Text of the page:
Comcast has adopted a wait-and-see position to FCC Chairman Julius Genachowski's intent to develop net neutrality regulations. But it's notable that Comcast has been disciplined by the FCC for anti-neutrality practices in the past. The stakes for net neutrality are even higher now that Comcast has an interest in content production and a high-speed Internet provider business serving 15.7 million customers.
Without net neutrality regulations, will Comcast Internet customers be able to access NBC.com content faster than CBS.com or Disney-owned ESPN.com? This may also be a case where the interests of 'Comcast the content creator' diverge from 'Comcast the Internet provider.' But it's something worth keeping an eye on.
What about Comcast's TV Everywhere?
According to the AP, Comcast intends to give its on-demand customers free access to NBC content that now costs money, but will Universal movies come to Comcast Internet or cable customers sooner than non-Comcast customers? Again, it's hard to say, because each Comcast business unit would have diverging interests. Clearly Comcast Cable would benefit from having these premium movies available to its consumers first, but such a limited audience wouldn't necessarily be in the interest of NBC Universal.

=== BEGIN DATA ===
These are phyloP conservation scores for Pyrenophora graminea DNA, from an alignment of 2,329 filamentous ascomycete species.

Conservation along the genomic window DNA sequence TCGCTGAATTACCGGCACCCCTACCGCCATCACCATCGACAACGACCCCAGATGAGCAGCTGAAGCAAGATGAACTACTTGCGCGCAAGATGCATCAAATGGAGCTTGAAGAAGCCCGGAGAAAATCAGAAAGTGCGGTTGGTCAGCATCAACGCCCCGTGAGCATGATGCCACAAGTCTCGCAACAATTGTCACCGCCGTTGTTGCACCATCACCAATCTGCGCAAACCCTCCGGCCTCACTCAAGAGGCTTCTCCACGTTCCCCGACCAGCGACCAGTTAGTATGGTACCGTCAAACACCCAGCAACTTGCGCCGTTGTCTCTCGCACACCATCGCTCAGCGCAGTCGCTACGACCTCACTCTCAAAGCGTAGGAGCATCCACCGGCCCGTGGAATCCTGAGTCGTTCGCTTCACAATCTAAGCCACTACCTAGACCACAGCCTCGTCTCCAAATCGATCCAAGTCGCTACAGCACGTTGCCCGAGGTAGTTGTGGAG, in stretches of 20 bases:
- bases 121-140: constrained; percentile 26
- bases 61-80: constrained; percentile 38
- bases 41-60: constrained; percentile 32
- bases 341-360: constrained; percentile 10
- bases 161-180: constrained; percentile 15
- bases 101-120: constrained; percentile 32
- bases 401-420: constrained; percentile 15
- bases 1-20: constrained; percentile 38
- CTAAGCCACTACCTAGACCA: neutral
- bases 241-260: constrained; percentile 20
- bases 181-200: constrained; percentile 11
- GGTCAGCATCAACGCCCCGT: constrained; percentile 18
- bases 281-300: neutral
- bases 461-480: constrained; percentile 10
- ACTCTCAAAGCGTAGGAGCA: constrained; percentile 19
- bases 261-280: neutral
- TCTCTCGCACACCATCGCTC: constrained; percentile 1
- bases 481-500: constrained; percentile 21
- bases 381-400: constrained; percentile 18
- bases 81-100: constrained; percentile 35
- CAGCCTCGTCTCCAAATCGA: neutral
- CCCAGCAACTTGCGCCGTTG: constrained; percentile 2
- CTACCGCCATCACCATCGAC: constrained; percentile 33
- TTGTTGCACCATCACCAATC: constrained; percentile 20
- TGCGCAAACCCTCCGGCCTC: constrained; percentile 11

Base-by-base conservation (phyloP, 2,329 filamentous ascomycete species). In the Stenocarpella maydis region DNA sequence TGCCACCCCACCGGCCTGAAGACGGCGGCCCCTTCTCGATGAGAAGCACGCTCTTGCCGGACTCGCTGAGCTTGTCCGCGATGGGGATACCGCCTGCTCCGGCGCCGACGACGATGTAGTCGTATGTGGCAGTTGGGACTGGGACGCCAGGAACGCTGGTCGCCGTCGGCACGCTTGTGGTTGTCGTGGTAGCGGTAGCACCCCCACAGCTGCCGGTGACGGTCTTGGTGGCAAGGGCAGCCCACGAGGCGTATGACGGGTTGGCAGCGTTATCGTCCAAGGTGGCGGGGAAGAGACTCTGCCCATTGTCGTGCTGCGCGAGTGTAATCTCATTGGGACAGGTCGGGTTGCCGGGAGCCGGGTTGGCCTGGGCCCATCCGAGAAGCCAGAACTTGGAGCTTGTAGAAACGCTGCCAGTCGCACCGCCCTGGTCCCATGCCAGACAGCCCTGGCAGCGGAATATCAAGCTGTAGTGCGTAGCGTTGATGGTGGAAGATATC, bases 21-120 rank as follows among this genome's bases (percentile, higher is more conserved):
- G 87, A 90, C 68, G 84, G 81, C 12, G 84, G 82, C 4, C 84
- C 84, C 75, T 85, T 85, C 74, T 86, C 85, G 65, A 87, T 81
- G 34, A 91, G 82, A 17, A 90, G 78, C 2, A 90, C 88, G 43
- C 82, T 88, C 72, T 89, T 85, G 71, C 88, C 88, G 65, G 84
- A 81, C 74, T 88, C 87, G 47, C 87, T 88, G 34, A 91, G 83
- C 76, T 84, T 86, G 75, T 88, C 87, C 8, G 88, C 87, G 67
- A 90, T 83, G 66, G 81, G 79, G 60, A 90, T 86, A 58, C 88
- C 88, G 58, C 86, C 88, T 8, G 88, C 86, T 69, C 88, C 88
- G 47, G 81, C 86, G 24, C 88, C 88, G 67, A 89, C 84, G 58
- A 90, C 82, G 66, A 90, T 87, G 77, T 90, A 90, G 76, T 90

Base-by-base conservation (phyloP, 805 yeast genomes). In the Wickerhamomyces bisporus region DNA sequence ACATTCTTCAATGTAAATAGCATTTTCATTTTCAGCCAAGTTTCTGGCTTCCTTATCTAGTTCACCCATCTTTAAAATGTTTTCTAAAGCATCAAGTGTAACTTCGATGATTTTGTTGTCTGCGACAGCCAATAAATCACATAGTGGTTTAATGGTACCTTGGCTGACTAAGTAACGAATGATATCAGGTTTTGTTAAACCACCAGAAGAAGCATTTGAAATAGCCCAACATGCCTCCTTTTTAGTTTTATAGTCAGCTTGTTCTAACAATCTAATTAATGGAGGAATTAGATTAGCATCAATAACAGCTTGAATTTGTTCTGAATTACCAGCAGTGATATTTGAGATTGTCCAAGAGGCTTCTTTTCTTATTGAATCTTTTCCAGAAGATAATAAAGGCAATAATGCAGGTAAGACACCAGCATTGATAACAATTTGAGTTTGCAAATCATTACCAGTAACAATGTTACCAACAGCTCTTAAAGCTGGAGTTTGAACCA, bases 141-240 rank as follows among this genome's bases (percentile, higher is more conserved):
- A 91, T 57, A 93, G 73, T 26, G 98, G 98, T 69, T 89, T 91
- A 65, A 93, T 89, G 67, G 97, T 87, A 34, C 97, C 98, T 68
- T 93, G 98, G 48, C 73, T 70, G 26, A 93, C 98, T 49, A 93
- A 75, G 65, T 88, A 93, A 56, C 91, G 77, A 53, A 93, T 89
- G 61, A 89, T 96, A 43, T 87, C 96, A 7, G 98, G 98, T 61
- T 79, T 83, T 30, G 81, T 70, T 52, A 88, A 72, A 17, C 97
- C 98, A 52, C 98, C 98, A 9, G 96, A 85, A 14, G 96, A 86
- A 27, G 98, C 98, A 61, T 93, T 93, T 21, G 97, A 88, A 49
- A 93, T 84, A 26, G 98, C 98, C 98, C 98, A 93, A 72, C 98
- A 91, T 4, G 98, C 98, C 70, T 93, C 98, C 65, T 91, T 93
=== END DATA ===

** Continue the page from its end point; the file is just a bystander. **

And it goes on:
What does this mean for advertising?
I think it's a pretty safe bet that Comcast will leverage its properties to become an advertising juggernaut. With all those content companies, and dwindling advertising revenues across many traditional channels, this deal could radically change the value of advertising on Comcast's wide-ranging properties.
What about Hulu?
Comcast has its own on-demand Internet video streaming service called TV Everywhere that is a competing service to Hulu, but for the moment NBC content will remain on Hulu as it always has, according to PaidContent.
What about NBC?
NBC will remain a free, over-the-air television network, according to The Wall Street Journal.
What are the antitrust considerations here?